The amount of oxygen is also affected by the season and the weather. In summer, there is more high pressure, so more oxygen is available. In addition, in windy weather, more oxygen is used to overcome wind resistance, and in cold weather, the body uses energy and oxygen in the same way as a cold car engine uses fuel. You should literally visit the top during good weather.

During the mountain climbing project, I also got access to public material related to the training of fighter pilots, which tells about human physiology and symptoms of lack of oxygen. I will come back to the topic later when I update the blog.

A flight to an altitude of 8,000 meters? – the body’s physiological function at over 8,000 meters

In order for movement at the height of passenger planes, seven kilometers above the skyscrapers of Manhattan, to be possible without oxygen equipment, the oxygen uptake capacity, i.e. the body’s ability to oxygenate the muscles during exercise, must be good enough at around 65 – 70 ml/kg/min. The level in question corresponds to the level of the maximum oxygen uptake capacity of Olympic skiers. From the above-mentioned measurement unit, you can see that the body mass (77 kg) and portable mass (15 – 20 kg) are relevant, along with the absolute oxygen uptake capacity (l/min).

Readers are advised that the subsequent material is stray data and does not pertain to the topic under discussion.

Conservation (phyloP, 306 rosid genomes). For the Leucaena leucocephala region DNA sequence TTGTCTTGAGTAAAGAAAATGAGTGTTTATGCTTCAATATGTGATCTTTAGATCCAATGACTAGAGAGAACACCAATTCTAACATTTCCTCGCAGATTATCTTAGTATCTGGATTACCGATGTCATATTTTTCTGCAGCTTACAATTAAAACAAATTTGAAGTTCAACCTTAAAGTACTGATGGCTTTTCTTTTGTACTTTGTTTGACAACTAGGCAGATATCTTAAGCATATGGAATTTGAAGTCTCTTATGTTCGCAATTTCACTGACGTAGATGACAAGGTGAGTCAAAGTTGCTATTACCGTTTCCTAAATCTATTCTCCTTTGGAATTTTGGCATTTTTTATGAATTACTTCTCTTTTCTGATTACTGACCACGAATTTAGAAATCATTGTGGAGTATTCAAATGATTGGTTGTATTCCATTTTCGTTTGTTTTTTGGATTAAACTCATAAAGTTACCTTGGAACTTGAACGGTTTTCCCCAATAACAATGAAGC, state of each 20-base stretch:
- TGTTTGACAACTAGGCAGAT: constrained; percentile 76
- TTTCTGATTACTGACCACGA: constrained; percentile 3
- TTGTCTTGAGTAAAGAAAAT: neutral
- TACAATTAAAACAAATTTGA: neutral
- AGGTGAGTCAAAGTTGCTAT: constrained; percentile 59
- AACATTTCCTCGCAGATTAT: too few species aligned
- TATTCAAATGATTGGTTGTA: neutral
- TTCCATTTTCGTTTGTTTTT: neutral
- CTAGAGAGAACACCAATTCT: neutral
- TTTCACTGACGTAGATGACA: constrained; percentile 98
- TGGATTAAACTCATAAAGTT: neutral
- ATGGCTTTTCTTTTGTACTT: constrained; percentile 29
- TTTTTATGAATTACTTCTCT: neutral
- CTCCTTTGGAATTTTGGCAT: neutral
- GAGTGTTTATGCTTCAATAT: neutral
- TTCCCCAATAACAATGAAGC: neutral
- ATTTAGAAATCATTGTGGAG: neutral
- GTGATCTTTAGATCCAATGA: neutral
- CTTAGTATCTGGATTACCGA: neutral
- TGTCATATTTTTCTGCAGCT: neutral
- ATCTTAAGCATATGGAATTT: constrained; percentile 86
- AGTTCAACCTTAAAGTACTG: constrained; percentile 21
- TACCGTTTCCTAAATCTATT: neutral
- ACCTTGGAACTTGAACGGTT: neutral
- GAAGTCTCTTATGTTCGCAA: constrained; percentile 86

“If a person is taken directly from sea level to an altitude of 8,000 meters, he will die from lack of oxygen in less than four minutes.” (scientific articles)

If a mountaineer is too high for too long, he develops life-threatening mountain sickness. At an altitude of more than 8,000 meters, the aim is to move as quickly as possible. When moving briskly, however, the body’s oxygen content decreases, so the pace must be optimized so that the minimum time spent at an altitude of more than 8,000 meters is as little as possible, while maintaining the body’s oxygen levels and ability to function in the arctic peak wind. In practice, it means a regular and sufficient supply of energy and hot water during 30 hours of peak performance.